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February 13, 2024 •iSportsman Staff
The basic floater, or “cork” as they are often called, is an intricate part of the catfish catching puzzle. Regardless of whether the floater is simply clamped onto the fishing line above a hook, rigged as a slip cork to facilitate easy casting, or part of a Carolina rig, those of us that enjoy catching and eating catfish are intimately familiar with our corks. There are many ways cork rigs are used to present bait to catfish: let’s look at a few of most popular methods.
The most sensitive floaters are made from porcupine quills. Quill floaters composed of African porcupine are ideal, measuring between six-to-nine inches in length. These floats are perfect for detecting the often-subtle bite of smaller channel catfish. Many anglers fish the quill floaters using bamboo poles, lightweight fly rods, and even the same jigging pole they fish crappie with. The advantage of using these slender and sensitive floats is that they will detect even the softest of bites, which is important because channel catfish often mouth bait before taking it. When used in conjunction with a #6 treble hook and punch or dip bait, quill floaters prove effective for catching a good mess of catfish.
The slip cork allows anglers to set the depth they wish to fish by attaching a rubber band or light line to the fishing line at the desired depth. By design, slip corks allow for easier casting when the bait is fixed more than 30-inches below the floater, something experienced anglers know can be difficult with other set-ups. The design is simple: a small diameter tube runs through the floater, while the fishing line is threaded through the tube and the hook and weight is attached to the tag end of the line. Above the floater, a rubber band is attached tightly to the main line at the depth one desires to fish at. When they make a cast and the cork hits the water, the hook and sinker fall to the desired depth, stopping when the rubber band reaches the floater. This rig is useful when fishing from the bank where longer casts are necessary.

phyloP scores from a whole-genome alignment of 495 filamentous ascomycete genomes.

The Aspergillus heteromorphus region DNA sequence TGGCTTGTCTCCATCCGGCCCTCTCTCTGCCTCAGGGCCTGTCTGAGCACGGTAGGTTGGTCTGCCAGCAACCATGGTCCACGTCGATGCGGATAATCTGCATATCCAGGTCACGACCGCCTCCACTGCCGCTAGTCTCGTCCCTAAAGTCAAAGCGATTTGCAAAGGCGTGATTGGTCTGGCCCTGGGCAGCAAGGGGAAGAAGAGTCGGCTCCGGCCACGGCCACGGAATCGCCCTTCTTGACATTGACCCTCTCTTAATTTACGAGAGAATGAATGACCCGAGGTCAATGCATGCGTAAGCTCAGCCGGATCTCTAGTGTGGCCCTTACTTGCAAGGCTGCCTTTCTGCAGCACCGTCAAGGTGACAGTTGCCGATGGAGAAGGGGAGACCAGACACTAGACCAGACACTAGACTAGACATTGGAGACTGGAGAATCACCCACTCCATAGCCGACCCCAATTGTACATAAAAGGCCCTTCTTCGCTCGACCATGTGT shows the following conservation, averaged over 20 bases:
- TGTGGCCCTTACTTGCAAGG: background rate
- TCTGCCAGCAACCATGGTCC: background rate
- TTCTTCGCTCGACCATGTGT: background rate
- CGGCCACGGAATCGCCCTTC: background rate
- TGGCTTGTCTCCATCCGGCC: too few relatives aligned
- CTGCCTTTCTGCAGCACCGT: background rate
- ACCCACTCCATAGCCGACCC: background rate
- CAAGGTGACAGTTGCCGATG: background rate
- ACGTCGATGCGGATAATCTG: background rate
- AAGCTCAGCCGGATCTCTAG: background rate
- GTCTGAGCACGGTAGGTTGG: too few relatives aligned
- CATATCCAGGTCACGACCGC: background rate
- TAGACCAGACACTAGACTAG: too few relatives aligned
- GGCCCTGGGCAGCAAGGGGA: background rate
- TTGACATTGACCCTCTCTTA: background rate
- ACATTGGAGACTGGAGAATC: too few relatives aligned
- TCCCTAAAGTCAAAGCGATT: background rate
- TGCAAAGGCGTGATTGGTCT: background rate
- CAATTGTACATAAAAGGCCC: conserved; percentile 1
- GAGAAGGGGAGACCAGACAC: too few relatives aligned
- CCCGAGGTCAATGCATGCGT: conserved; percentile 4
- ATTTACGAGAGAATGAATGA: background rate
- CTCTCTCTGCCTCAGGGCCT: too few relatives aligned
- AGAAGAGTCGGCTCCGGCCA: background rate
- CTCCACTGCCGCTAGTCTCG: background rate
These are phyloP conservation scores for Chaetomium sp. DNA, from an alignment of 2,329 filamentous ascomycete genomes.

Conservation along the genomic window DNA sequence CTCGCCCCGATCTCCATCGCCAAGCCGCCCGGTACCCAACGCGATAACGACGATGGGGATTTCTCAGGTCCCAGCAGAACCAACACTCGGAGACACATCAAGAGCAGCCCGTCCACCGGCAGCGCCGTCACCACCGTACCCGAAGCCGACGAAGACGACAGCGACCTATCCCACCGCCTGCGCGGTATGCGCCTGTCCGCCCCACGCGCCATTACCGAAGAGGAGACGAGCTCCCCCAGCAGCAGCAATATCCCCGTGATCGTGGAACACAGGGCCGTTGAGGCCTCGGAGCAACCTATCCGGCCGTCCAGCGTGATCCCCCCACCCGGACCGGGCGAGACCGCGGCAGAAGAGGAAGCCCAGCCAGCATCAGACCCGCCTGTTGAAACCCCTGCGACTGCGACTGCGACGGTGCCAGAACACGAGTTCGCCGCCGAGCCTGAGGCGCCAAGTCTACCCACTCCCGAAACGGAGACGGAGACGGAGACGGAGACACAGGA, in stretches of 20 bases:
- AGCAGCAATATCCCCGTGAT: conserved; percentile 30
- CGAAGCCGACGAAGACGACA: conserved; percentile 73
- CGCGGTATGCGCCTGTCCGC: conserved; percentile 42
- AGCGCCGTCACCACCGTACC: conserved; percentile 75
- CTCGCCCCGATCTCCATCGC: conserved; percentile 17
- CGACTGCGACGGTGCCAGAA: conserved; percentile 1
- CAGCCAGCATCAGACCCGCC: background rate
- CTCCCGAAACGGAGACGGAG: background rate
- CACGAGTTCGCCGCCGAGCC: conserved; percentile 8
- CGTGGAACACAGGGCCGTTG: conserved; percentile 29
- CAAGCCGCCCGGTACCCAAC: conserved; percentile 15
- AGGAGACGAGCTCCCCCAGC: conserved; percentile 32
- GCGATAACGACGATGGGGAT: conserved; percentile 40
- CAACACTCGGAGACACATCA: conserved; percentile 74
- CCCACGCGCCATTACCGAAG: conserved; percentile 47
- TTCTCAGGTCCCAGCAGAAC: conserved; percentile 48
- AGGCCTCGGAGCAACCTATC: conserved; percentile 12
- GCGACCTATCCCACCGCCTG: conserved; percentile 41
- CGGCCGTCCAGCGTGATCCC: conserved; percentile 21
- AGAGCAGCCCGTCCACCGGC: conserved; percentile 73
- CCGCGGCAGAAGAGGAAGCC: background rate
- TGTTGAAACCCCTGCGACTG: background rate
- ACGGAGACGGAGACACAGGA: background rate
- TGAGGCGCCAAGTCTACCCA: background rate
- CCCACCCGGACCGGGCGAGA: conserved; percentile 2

This rig is a go-to for trophy big blues in addition to channel catfish and is great for both stationary and drift fishing. The premise here is using a small floater to suspend the bait up off the bottom. Begin by threading an egg sinker above a barrel swivel on the main line and attaching a leader to the bottom of the swivel. The egg sinker will hold fast above the swivel — this egg weight ensures that the hook and bait is near the bottom.
The length of the leader can be changed to suit the situation. For stationary channel catfish fishing, a two-foot leader works well, but when drift fishing for trophy size blue catfish, anglers employ leaders as long as six feet. The floater is attached to the main line above the hook, but its exact placement also varies based on the situation. For shorter rings, place the floater four-to-five inches up from the hook. If drift fishing with long leaders, set the floater a bit farther from the hook, around 12 inches or so. This gives anglers the advantage of suspending the bait above the bottom, making it easier for catfish to strike.